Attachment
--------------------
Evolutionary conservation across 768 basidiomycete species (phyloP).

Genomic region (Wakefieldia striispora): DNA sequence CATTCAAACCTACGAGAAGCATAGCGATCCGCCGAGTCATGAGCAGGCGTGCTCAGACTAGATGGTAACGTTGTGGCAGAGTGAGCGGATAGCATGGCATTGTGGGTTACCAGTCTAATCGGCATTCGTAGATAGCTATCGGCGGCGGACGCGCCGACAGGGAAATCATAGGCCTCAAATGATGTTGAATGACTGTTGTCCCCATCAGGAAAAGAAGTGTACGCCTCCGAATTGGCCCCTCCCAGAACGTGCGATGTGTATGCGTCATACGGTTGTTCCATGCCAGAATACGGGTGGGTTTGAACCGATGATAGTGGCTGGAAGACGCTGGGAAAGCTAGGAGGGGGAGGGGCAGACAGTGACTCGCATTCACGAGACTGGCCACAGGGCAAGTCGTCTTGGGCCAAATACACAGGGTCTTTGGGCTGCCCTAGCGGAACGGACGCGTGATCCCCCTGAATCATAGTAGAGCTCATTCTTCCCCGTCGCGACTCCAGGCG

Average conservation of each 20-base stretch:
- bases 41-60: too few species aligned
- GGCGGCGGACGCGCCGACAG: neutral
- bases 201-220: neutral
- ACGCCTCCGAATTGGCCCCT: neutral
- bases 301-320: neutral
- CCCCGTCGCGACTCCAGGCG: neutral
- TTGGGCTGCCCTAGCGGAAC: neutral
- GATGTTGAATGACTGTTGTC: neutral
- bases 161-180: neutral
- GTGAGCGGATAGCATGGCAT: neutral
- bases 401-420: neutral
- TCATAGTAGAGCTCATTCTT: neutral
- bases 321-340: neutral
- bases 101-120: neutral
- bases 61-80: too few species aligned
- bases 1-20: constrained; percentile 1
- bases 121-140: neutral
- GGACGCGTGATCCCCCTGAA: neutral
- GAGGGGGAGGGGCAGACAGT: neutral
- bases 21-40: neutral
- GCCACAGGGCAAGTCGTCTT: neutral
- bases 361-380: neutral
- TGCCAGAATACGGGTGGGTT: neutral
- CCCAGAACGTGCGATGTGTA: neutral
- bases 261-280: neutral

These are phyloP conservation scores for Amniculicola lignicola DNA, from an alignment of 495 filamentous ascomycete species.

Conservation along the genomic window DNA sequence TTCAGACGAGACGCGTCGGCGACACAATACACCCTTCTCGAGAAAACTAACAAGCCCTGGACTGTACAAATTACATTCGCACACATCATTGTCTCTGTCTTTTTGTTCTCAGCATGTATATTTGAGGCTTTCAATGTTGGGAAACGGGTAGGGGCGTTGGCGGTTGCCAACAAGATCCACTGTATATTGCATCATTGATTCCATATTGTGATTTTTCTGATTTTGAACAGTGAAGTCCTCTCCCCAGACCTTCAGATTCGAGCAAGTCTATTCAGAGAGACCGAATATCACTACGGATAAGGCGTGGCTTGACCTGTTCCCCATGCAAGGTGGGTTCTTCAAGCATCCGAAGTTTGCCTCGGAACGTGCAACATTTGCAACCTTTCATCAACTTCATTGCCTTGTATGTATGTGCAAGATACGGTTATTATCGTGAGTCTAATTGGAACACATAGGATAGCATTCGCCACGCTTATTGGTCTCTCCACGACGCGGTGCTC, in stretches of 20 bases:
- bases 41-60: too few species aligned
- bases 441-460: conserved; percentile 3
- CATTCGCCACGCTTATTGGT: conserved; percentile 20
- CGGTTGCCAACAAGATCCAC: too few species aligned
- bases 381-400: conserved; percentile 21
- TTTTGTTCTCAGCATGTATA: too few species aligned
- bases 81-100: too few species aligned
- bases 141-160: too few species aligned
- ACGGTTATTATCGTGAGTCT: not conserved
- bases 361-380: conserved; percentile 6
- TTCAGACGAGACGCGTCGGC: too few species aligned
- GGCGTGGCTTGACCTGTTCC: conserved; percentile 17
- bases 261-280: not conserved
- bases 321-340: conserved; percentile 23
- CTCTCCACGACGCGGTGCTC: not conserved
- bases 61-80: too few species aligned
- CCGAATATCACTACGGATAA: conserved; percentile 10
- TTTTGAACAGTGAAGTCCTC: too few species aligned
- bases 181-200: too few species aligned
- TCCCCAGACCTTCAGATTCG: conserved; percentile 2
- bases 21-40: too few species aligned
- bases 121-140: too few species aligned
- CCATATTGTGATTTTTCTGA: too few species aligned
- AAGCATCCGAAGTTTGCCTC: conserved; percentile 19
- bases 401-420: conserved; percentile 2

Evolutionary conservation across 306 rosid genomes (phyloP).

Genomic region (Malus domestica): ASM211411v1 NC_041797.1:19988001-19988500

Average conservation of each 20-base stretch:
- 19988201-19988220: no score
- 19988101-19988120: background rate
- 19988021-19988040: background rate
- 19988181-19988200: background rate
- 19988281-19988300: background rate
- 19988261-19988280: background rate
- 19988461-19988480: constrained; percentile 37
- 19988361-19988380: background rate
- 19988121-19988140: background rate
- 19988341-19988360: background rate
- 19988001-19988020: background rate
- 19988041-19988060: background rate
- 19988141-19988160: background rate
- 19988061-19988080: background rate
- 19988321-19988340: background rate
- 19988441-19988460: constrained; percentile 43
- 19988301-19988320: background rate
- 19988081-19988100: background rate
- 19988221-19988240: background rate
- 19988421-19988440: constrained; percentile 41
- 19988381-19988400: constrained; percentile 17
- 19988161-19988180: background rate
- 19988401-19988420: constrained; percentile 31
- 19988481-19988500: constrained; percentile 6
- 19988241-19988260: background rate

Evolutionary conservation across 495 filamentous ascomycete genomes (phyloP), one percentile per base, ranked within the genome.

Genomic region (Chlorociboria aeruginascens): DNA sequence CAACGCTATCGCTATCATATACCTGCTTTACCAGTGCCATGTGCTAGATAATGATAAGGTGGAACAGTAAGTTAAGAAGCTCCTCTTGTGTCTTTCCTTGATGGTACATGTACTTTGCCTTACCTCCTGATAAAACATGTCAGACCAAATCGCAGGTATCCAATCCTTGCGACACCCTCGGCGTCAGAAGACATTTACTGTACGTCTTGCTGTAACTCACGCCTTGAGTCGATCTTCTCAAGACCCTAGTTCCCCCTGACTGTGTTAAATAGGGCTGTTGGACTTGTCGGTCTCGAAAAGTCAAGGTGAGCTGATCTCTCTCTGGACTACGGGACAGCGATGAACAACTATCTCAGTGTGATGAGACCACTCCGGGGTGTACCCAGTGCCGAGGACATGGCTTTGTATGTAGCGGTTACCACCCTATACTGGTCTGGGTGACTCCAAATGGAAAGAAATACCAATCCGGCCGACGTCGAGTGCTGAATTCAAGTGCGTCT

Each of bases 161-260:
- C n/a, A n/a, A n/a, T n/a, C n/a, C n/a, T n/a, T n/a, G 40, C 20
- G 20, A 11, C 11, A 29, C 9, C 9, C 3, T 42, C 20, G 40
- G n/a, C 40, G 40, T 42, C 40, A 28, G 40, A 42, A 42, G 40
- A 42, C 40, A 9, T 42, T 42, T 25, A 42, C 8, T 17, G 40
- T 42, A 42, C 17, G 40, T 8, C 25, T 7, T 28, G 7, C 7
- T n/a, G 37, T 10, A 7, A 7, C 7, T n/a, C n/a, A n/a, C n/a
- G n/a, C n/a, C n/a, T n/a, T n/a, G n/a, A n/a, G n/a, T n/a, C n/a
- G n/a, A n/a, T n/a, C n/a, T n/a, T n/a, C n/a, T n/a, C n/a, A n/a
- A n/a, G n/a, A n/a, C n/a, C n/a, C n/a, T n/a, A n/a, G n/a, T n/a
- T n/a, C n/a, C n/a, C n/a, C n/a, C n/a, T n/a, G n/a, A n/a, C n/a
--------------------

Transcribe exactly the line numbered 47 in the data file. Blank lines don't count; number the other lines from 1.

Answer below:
- CCGAATATCACTACGGATAA: conserved; percentile 10